Oil 4 Blood Analysis

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What started with settler colonialism resulted in the multiple trials and horrors the Indigenous Americans had to go through. From gendercide, resource extraction, racism and much more both Frank Waln and Deborah Miranda shed light on the effects of colonialism. What’s more they bring the message to resist the government’s current attempts of erasure, reclaiming the identity of their ancestors, and righting the wrong done to the “Red Nation” in the past. Before looking into the conversation between the two, bringing up their background helps gets an idea of their perspective. The Rosebud Indian Reservation in South Dakota was one of the poorest counties in the country, so Waln saw firsthand by living there, the injustice still today for the …show more content…
In his music video “Oil 4 Blood”, he takes on the Keystone XL pipeline. Waln calls on the Red Nation to rise and stand against the unlawful resource extraction taking place there. Also, the pipeline further exists as a symbol of settler colonialism and the continued institutional suppression. In order to drive back the institution, there must exist an “commitment to community” between the different reservations, for they are all “red” and the fight is theirs. In Deborah Miranda’s case her literary piece went deeply into detail about the wrongs against the “Joyas”. While the attempts to exterminate the Joyas in California were from the Spanish settlers, nonetheless an foreign power came to impose their will on the indigenous …show more content…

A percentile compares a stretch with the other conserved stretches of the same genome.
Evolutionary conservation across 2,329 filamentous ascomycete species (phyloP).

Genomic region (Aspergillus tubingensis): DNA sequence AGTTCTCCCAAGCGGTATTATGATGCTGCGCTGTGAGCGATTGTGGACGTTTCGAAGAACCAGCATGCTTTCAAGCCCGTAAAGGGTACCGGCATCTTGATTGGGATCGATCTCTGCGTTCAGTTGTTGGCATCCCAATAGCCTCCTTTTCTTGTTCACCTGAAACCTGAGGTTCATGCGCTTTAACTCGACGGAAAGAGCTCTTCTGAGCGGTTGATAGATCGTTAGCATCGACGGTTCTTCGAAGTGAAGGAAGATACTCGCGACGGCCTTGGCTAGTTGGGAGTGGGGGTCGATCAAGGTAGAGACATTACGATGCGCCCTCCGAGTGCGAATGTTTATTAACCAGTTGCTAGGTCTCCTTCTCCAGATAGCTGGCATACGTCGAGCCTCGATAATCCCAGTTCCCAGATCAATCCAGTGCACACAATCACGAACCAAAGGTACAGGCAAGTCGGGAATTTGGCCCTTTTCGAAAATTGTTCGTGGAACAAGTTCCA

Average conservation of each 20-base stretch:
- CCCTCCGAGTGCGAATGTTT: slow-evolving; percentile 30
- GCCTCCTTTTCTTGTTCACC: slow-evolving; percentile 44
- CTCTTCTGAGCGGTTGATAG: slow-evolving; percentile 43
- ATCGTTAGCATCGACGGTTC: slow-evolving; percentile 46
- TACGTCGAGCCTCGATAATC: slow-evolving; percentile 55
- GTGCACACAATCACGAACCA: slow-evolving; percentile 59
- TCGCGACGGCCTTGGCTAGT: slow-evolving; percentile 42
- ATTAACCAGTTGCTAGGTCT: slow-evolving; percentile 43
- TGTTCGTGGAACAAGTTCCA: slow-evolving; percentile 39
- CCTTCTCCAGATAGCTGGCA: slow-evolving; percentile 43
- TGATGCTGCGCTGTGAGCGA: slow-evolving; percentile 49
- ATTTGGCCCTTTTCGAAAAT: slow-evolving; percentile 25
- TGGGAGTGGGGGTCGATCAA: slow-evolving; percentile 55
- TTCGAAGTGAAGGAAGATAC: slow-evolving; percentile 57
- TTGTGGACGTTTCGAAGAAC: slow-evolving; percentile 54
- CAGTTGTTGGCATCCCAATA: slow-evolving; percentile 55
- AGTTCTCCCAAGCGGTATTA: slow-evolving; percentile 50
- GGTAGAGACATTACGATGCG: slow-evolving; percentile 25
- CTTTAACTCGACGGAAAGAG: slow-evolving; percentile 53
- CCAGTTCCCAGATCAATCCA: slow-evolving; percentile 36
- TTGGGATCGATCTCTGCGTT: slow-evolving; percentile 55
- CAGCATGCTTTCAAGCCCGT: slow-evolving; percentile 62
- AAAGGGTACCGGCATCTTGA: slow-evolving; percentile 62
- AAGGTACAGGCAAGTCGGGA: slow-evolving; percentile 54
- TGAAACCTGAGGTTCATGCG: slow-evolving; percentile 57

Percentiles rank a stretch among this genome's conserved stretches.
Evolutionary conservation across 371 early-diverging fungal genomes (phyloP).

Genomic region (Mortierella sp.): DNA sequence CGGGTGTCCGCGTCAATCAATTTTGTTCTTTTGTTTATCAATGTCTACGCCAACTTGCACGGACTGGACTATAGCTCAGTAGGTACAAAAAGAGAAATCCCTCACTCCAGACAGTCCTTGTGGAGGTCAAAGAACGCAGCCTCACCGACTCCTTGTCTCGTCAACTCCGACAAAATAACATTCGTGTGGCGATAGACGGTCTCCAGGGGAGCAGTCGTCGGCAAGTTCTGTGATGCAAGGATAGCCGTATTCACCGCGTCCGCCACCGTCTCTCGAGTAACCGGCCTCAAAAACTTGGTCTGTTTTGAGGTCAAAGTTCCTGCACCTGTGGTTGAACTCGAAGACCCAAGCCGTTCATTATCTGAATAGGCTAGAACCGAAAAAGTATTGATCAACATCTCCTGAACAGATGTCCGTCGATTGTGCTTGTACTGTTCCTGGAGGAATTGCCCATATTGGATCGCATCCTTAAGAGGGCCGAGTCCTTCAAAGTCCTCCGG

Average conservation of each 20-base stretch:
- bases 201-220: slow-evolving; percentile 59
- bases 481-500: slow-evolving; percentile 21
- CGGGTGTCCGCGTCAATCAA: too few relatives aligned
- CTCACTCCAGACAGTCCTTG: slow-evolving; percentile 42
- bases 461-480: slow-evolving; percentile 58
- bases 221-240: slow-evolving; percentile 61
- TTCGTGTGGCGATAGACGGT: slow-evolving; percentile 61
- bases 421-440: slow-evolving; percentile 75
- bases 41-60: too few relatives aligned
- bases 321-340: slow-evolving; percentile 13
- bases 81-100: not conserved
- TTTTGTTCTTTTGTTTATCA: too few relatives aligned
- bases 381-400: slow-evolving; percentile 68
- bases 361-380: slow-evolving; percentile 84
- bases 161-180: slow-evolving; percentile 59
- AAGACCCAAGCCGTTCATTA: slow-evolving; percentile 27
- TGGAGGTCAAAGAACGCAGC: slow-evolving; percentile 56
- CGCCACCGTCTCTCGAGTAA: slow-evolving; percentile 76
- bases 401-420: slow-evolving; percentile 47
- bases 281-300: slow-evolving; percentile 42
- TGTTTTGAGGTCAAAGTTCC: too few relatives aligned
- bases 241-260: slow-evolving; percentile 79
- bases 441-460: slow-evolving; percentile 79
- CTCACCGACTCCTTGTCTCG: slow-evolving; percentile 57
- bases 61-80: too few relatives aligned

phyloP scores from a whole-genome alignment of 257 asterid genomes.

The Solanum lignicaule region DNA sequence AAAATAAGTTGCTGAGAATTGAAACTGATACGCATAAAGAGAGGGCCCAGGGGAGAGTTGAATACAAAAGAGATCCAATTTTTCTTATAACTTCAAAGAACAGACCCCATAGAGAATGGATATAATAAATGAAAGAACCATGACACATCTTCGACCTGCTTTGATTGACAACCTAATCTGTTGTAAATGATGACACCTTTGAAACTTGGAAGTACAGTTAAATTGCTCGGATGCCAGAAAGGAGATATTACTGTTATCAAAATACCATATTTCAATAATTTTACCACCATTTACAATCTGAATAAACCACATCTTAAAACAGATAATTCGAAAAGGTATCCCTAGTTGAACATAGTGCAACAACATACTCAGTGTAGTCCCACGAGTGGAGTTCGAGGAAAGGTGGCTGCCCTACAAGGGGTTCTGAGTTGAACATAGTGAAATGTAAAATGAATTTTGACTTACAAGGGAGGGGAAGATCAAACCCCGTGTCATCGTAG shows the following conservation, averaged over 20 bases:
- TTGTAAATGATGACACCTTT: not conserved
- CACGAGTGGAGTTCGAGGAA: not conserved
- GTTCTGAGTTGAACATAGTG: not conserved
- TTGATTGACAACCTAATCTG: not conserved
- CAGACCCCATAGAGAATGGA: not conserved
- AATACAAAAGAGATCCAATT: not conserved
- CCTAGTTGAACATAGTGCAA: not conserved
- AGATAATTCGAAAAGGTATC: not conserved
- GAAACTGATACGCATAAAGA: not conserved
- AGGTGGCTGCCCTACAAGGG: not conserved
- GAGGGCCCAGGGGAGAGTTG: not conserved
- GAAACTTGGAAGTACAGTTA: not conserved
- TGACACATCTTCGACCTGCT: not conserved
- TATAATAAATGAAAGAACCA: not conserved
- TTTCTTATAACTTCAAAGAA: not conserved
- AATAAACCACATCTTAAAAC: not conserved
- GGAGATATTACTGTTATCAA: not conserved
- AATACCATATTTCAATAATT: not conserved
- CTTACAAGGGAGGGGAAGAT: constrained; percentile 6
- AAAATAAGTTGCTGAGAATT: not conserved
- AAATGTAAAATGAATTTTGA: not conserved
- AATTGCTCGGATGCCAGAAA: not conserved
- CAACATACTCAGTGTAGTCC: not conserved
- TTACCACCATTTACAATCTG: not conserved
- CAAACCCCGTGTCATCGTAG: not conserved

In “Oil 4 Blood” the NDN tape over the mouth symbolizes the labels American society and the government places on them. Anything that is not the staple representation, does not fit their idea of an authentic “Indian”, and therefore not recognized as such. To Waln and many others, allowing the government to define them is unacceptable, and ignores the diversity of Native Americans. This mirrors the way European settlers tried to enforce their definition of gender role, not recognizing the Joyas as part of the culture. The American flag blinds Waln by disguising its wrongs as nationalism. In the name of “profit” for U.S., the pipeline extracts further resources and at the same time damages and poisons the environment. Miranda also addressed the European colonizers’ attempt to erase “tribal terms, tribal group names, and personal tribal names.” Erasing all this ties back into the monetary agenda, which strips the Native community of their culture/sovereignty, and leads to assimilation. After removal, the government can take the resources without worry for their opponents are assimilated or insignificant. Furthermore, the colonizers attempt to erase a part of Native American culture by killing the Joya population completely off. Gendercide is what Miranda calls it, and it is fitting with the destruction of the “third gender”. The colonizers brutal and

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